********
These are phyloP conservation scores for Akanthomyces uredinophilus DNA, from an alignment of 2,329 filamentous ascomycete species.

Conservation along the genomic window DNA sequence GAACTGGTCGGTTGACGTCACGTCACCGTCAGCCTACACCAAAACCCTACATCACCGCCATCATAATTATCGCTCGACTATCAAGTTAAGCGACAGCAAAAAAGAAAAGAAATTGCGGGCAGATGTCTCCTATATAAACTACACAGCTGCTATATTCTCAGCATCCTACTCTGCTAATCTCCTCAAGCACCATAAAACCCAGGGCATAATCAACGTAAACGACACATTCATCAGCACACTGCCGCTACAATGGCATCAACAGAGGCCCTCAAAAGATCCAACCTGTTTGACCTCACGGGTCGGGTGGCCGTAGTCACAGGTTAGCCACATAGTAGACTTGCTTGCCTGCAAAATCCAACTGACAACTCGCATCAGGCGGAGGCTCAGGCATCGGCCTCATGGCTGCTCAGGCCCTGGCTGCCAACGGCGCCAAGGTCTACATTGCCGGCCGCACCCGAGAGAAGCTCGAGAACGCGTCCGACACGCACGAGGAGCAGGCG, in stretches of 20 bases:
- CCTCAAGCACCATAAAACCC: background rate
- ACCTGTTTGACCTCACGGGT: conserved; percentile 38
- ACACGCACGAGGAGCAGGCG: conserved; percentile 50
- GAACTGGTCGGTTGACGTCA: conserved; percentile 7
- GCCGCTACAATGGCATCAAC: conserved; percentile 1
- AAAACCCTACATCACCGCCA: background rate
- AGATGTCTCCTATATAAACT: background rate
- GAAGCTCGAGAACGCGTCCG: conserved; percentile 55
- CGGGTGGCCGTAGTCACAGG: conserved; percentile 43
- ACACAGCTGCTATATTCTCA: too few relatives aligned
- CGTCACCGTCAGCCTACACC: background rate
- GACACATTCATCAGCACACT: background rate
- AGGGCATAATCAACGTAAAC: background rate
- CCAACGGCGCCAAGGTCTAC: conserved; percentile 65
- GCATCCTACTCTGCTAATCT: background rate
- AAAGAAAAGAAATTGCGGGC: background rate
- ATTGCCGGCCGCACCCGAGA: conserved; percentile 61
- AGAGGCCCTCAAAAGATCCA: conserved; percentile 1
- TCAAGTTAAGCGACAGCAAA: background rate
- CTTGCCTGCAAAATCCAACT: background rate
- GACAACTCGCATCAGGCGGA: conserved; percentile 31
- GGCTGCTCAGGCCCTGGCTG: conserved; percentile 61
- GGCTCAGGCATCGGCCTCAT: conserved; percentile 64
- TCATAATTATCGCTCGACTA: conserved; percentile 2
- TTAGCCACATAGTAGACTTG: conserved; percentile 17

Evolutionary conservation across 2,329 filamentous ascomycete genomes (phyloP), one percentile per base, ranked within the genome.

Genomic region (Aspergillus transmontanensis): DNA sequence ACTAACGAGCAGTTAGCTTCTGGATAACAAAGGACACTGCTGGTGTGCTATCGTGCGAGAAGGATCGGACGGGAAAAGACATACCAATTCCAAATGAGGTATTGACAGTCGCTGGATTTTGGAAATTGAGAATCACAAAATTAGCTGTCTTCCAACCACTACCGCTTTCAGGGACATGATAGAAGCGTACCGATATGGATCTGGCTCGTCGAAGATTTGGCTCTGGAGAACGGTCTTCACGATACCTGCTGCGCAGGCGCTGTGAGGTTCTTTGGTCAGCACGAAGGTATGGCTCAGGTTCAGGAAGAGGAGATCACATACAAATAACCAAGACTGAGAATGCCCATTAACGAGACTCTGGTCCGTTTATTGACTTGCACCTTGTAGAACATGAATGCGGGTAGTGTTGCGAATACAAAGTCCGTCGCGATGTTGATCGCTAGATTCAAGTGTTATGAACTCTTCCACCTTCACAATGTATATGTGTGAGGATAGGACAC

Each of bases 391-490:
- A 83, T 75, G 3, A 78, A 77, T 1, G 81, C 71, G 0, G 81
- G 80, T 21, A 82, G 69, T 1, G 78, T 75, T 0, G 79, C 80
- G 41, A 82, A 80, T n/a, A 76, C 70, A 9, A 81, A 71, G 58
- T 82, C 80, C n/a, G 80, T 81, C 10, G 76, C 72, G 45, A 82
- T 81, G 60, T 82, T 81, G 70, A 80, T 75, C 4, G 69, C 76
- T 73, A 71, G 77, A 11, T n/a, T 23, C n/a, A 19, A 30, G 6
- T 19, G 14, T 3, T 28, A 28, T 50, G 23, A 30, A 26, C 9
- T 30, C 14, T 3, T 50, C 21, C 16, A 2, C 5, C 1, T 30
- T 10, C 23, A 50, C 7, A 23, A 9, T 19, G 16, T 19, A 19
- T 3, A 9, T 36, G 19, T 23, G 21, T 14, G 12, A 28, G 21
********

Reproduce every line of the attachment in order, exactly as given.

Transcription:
These are phyloP conservation scores for Akanthomyces uredinophilus DNA, from an alignment of 2,329 filamentous ascomycete species.

Conservation along the genomic window DNA sequence GAACTGGTCGGTTGACGTCACGTCACCGTCAGCCTACACCAAAACCCTACATCACCGCCATCATAATTATCGCTCGACTATCAAGTTAAGCGACAGCAAAAAAGAAAAGAAATTGCGGGCAGATGTCTCCTATATAAACTACACAGCTGCTATATTCTCAGCATCCTACTCTGCTAATCTCCTCAAGCACCATAAAACCCAGGGCATAATCAACGTAAACGACACATTCATCAGCACACTGCCGCTACAATGGCATCAACAGAGGCCCTCAAAAGATCCAACCTGTTTGACCTCACGGGTCGGGTGGCCGTAGTCACAGGTTAGCCACATAGTAGACTTGCTTGCCTGCAAAATCCAACTGACAACTCGCATCAGGCGGAGGCTCAGGCATCGGCCTCATGGCTGCTCAGGCCCTGGCTGCCAACGGCGCCAAGGTCTACATTGCCGGCCGCACCCGAGAGAAGCTCGAGAACGCGTCCGACACGCACGAGGAGCAGGCG, in stretches of 20 bases:
- CCTCAAGCACCATAAAACCC: background rate
- ACCTGTTTGACCTCACGGGT: conserved; percentile 38
- ACACGCACGAGGAGCAGGCG: conserved; percentile 50
- GAACTGGTCGGTTGACGTCA: conserved; percentile 7
- GCCGCTACAATGGCATCAAC: conserved; percentile 1
- AAAACCCTACATCACCGCCA: background rate
- AGATGTCTCCTATATAAACT: background rate
- GAAGCTCGAGAACGCGTCCG: conserved; percentile 55
- CGGGTGGCCGTAGTCACAGG: conserved; percentile 43
- ACACAGCTGCTATATTCTCA: too few relatives aligned
- CGTCACCGTCAGCCTACACC: background rate
- GACACATTCATCAGCACACT: background rate
- AGGGCATAATCAACGTAAAC: background rate
- CCAACGGCGCCAAGGTCTAC: conserved; percentile 65
- GCATCCTACTCTGCTAATCT: background rate
- AAAGAAAAGAAATTGCGGGC: background rate
- ATTGCCGGCCGCACCCGAGA: conserved; percentile 61
- AGAGGCCCTCAAAAGATCCA: conserved; percentile 1
- TCAAGTTAAGCGACAGCAAA: background rate
- CTTGCCTGCAAAATCCAACT: background rate
- GACAACTCGCATCAGGCGGA: conserved; percentile 31
- GGCTGCTCAGGCCCTGGCTG: conserved; percentile 61
- GGCTCAGGCATCGGCCTCAT: conserved; percentile 64
- TCATAATTATCGCTCGACTA: conserved; percentile 2
- TTAGCCACATAGTAGACTTG: conserved; percentile 17

Evolutionary conservation across 2,329 filamentous ascomycete genomes (phyloP), one percentile per base, ranked within the genome.

Genomic region (Aspergillus transmontanensis): DNA sequence ACTAACGAGCAGTTAGCTTCTGGATAACAAAGGACACTGCTGGTGTGCTATCGTGCGAGAAGGATCGGACGGGAAAAGACATACCAATTCCAAATGAGGTATTGACAGTCGCTGGATTTTGGAAATTGAGAATCACAAAATTAGCTGTCTTCCAACCACTACCGCTTTCAGGGACATGATAGAAGCGTACCGATATGGATCTGGCTCGTCGAAGATTTGGCTCTGGAGAACGGTCTTCACGATACCTGCTGCGCAGGCGCTGTGAGGTTCTTTGGTCAGCACGAAGGTATGGCTCAGGTTCAGGAAGAGGAGATCACATACAAATAACCAAGACTGAGAATGCCCATTAACGAGACTCTGGTCCGTTTATTGACTTGCACCTTGTAGAACATGAATGCGGGTAGTGTTGCGAATACAAAGTCCGTCGCGATGTTGATCGCTAGATTCAAGTGTTATGAACTCTTCCACCTTCACAATGTATATGTGTGAGGATAGGACAC

Each of bases 391-490:
- A 83, T 75, G 3, A 78, A 77, T 1, G 81, C 71, G 0, G 81
- G 80, T 21, A 82, G 69, T 1, G 78, T 75, T 0, G 79, C 80
- G 41, A 82, A 80, T n/a, A 76, C 70, A 9, A 81, A 71, G 58
- T 82, C 80, C n/a, G 80, T 81, C 10, G 76, C 72, G 45, A 82
- T 81, G 60, T 82, T 81, G 70, A 80, T 75, C 4, G 69, C 76
- T 73, A 71, G 77, A 11, T n/a, T 23, C n/a, A 19, A 30, G 6
- T 19, G 14, T 3, T 28, A 28, T 50, G 23, A 30, A 26, C 9
- T 30, C 14, T 3, T 50, C 21, C 16, A 2, C 5, C 1, T 30
- T 10, C 23, A 50, C 7, A 23, A 9, T 19, G 16, T 19, A 19
- T 3, A 9, T 36, G 19, T 23, G 21, T 14, G 12, A 28, G 21